RF Inductors Information

RF inductors are special inductors designed to be used in radio frequency (RF) and microwave applications.

Inductors are basic passive components which serve to oppose changes in current flow. When current is applied from a battery or power source, the inductor temporarily stores it using a magnetic field. When the current flow changes, the magnetic field induces a voltage which opposes the current change.

RF inductors are inductors designed to handle radio frequency signals, which are much higher in frequency than alternating or direct (AC or DC) current. Along with capacitors and resistors, inductors make up a large majority of the components found in resonant (tunable) circuits essential to radio communication devices.

The image below shows an inductor/capacitor pair in a parallel tuned circuit. If the capacitor and inductor are properly matched, this circuit will pass only signals of a specified frequency and cancel out all others. This capability is especially useful in radio communications for cancelling all signals except a desired frequency.

Parallel tuned circuit graphic from Encyclopedia of Science/David Darling

Construction

Typical inductors used for lower-frequency operations are constructed as wire coils wrapped around a ferromagnetic core. All inductors using magnetic cores, however, are subject to undesirable current loss dissipated as heat or noise. Core losses can be caused by two conditions:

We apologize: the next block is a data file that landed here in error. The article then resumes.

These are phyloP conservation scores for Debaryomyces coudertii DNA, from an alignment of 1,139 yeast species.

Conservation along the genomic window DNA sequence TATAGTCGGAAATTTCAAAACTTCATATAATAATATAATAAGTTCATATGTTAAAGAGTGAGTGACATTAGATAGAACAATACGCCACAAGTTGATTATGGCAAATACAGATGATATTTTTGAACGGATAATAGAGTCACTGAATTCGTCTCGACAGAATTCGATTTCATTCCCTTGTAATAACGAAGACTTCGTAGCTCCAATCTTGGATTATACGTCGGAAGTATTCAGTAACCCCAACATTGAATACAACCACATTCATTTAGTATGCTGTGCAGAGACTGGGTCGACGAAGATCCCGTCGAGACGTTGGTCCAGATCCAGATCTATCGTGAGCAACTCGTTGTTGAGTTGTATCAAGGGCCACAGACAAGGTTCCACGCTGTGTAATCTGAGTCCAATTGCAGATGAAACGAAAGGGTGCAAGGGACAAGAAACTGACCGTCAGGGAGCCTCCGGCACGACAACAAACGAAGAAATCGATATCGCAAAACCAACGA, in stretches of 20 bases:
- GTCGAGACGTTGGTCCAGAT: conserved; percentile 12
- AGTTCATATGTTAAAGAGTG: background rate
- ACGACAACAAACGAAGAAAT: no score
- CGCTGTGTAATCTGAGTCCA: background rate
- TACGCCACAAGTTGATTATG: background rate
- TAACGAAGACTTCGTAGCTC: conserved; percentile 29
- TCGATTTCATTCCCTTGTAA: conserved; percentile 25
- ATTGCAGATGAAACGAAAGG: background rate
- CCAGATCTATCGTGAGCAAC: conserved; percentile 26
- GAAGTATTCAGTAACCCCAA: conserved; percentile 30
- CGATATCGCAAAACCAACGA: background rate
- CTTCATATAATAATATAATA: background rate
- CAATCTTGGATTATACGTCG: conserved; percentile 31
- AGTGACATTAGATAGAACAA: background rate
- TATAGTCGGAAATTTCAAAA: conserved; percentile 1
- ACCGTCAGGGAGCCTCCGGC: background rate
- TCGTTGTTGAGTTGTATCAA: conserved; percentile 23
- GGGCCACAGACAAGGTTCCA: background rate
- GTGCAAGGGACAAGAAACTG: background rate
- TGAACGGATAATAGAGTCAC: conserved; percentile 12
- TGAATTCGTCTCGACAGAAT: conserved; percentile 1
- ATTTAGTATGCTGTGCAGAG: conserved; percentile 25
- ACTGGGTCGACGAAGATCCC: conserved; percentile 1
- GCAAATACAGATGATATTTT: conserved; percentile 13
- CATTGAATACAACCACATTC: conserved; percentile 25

• Hysteresis, which involves the shrinking of core material when magnetized, causing losses through heat.
  • Eddy currents, which are circulating current loops within a conductive core. The energy from these additional currents is dissipated as heat.

Because core losses increase as a current's frequency increases, ferromagnetic cores are not used in RF inductors. Instead, these inductors use air cores, which have lower inductance but much higher resistance to losses. This term may refer to actual air (to the effect that the coil seems to be wrapped around an "empty" core) as well as nonferromagnetic materials such as glass or polymers.

Air Core Losses

While air cores cut high-frequency signal losses, their higher resistance values lead to unique losses which can reduce a circuit's Q factor. The Q factor describes a tunable circuit's resonance by relating its bandwidth to its center frequency; higher Q values indicate lower losses in relation to higher stored energy. Q factor losses in air core inductors are caused by the factors below.

  • Skin effect loss occurs because high-frequency current does not penetrate into the body of a coil's wire, but instead travels along the surface. Because only a small portion of the wire conducts the current, its resistance—which may already be elevated due to high frequencies—increases.
  • Proximity effect occurs in parallel wire turns within a coil. Eddy currents like those described above pull current to the extreme edge of the wire in relation to the nearest coil turn, causing losses similar to those found in skin effect.
  • Parasitic capacitance, resulting from potential differences within the magnetic field, can occur between coil turns. While this does not specifically cause losses, at high frequencies parasitic capacitance can cause the inductor to become undesirably self-resonant.

Solutions to Air Core Losses

To reduce these conditions, RF inductors are typically designed with coils spaced further apart than low-frequency inductors. They may also feature tubular wire or metal strip to increase surface area. The methods listed below are common means for abating air core losses.